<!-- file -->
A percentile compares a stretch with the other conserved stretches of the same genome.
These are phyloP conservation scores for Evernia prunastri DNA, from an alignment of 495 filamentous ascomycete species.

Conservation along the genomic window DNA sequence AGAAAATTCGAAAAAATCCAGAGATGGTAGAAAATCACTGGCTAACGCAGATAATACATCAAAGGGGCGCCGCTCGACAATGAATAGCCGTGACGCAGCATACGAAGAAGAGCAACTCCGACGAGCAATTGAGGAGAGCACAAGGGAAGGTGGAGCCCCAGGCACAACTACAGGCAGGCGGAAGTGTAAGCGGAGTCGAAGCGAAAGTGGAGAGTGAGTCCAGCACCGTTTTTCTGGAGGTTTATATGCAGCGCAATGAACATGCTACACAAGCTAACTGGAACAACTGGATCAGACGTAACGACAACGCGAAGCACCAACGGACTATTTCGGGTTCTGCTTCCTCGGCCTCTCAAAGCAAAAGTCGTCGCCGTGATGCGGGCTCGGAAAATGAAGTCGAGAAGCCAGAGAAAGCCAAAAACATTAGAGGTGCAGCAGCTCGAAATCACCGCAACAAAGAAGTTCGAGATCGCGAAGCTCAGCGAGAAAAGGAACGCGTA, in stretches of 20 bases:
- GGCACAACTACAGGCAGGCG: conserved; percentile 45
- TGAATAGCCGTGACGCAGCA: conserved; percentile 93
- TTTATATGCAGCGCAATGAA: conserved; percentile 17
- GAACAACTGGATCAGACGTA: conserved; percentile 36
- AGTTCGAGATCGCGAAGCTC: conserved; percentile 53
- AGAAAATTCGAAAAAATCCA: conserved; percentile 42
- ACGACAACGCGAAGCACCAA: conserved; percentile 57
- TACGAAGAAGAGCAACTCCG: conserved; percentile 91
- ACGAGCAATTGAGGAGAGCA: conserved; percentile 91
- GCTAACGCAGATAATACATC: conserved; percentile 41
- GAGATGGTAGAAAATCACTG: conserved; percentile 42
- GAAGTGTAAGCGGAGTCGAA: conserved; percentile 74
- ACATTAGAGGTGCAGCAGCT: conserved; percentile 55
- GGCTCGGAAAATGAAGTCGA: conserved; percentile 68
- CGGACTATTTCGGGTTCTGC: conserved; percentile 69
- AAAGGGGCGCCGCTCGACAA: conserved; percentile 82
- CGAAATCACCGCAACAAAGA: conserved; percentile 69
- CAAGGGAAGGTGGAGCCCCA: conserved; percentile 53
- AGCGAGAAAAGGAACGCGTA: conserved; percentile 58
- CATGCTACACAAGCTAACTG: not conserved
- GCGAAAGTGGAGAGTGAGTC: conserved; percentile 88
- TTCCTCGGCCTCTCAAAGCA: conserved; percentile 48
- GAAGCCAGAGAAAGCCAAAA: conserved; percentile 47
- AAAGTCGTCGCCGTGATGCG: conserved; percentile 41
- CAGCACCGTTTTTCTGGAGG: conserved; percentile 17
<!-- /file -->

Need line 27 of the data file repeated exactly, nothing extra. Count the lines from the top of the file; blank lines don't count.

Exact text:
- AAAGTCGTCGCCGTGATGCG: conserved; percentile 41